Monthly Wrap-Up | July 2020

Happy end-of-July, everyone!

This is a brief wrap-up post that I’ve been meaning to publish for the past week.

Since I moved across the globe with my cat, things have been busier than usual. Jet-lag, a 14-day quarantine, grading, settling in, among other things, have kept me occupied.

But all is well.

Although I haven’t had the opportunity to write and publish a lot, I’m excited about my upcoming projects for Reading Under the Olive Tree!

On that note, I have read only two books this month, A Door Between Us by Iranian American writer Ehsaneh Sadr and The Headspace Guide to Meditation & Mindfulness by the wonderful Andy Puddicombe. This means that I haven’t been able to catch up with my reading goals this month. I also have left a couple of books unfinished and learnt that it is okay to do so.

As a professional who reads and writes for a living, not sticking with my reading goals used to bother me. A lot. Sort of like leaving a book unread or not finishing a book, you know? I’m sure you know (especially if you’re a bookworm). But as I transition into my new life, I’m learning to find joy in leaving a book unfinished.

As comedian and writer James Colley has wisely put it, “We are here to fart around and enjoy ourselves not be guilted by books that were more dynamic and exciting when they were still trees. They’ve already lost you. It’s over. Let them go.”

Joking aside, the metaphor in Colley’s statement is powerful.

There’s so much to unpack here, but for now, I will just say that learning to stop feeling guilty about not finishing a book is a practice–one that makes it easier (and meaningful) to let other things that don’t serve you go.

I hope July has been kind to you.

What have you read this month?

What have you written?

Feel free to drop links to your posts and/or favorite pieces.

-Neri

6 replies

  1. I wrote this post: July 2nd, it kind of reminds me of a similar feeling of expecting myself to live at peak performance always but learning to make peace with the ebb and flow of what I can really do when the amount of “fires” to put out always varies a bit:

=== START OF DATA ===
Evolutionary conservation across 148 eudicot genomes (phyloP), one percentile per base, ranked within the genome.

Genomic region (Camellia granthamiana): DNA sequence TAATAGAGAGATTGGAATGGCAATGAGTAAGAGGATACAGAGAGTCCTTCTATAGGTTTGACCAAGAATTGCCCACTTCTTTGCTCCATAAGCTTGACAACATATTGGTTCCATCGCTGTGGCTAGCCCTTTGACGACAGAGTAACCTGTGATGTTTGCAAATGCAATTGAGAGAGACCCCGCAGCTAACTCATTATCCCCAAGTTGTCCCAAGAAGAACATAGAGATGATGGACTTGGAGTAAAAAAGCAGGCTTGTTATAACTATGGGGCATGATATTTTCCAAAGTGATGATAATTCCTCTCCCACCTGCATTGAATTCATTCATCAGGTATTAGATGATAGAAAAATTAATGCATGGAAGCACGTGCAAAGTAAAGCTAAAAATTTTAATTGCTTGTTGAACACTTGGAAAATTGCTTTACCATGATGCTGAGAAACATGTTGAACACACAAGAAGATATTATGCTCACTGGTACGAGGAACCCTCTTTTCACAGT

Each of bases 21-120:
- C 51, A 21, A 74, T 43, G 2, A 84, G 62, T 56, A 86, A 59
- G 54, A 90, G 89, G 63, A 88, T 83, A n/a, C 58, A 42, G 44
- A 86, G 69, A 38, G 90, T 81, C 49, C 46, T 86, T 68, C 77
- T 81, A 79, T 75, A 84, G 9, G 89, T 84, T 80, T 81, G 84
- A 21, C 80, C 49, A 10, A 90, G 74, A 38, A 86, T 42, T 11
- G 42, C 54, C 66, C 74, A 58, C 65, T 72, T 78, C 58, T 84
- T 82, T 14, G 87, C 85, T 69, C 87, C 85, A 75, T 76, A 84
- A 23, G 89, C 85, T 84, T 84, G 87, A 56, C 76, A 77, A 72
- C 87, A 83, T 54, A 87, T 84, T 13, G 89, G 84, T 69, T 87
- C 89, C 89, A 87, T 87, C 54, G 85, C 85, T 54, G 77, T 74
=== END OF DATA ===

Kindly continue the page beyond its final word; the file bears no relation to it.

https://bubblegummonkey.com/2020/07/02/life-as-a-sine-curve/

    I also finally listed the posts I’ve written in the past year (before they were broken and hidden) https://bubblegummonkey.com/

    I was about to ship a dog to Hawaii when COVID happened, so the rabies titer and those things were done, but we backed out until things “go back to normal”.

    I was kind of surprised that you were forced to move at this time, it seems like an oversight to make someone do that right now, but kudos to you for the positive attitude.

    It’s hard to learn to leave books unfinished, but there is only so much time and energy, it can be a smart move.

    Anyways, here’s to you fellow migratory humans! 🥂

    Like

    • Hi Sakura, thanks for sharing the links and for your insight.

      I love your positivity about helping out your daughter with math right now (I, too, have always been bad at math. Or rather, it was never taught the right way).

      It can be difficult to be productive when there’s too much going on. But I used to be hard on myself. After years and years of trying to do too many things at once just to be productive on so many levels, I am now accepting that it’s okay to slow down. I’m also enjoying the mental and emotional freedom that this mindset brings. Of course, it’s still very much a process 🙂 And I’d love to read the book you mention “Permission to Feel”. Sounds like an important read.

      It was an interesting experience to relocate with a pet in the middle of all this, but I’m so glad I’m “home” where I feel safer, and the kitty is adjusting quite well. Best of luck taking the puppy to Hawaii!

      And yes, you said it well— here’s to you fellow migratory humans! 🥂♥️

      Liked by 1 person

  2. I love this quote about not feeling guilty about books that remain unread. Likewise this idea of just being in the moment, not trying too hard to do everything. Recently I have also been trying to do this and it is very calming 😊 So glad to hear you are settled and safe now in your new place ❤😘

    Liked by 1 person

  3. Hi Neriman!
    This month I read “Spinoza” by Stuart Hampshire; then Spinoza’s “Ethics”.
    Next came: Kant’s “Critique of pure Reason”; “Critique of Judgement”; “Lectures on Ethics”.
    “Kant” by Roger Scruton; and “Hegel” by Peter Singer.
    Not exactly Summer holiday reading, but someone has to do it! LOL!😁

    Liked by 1 person

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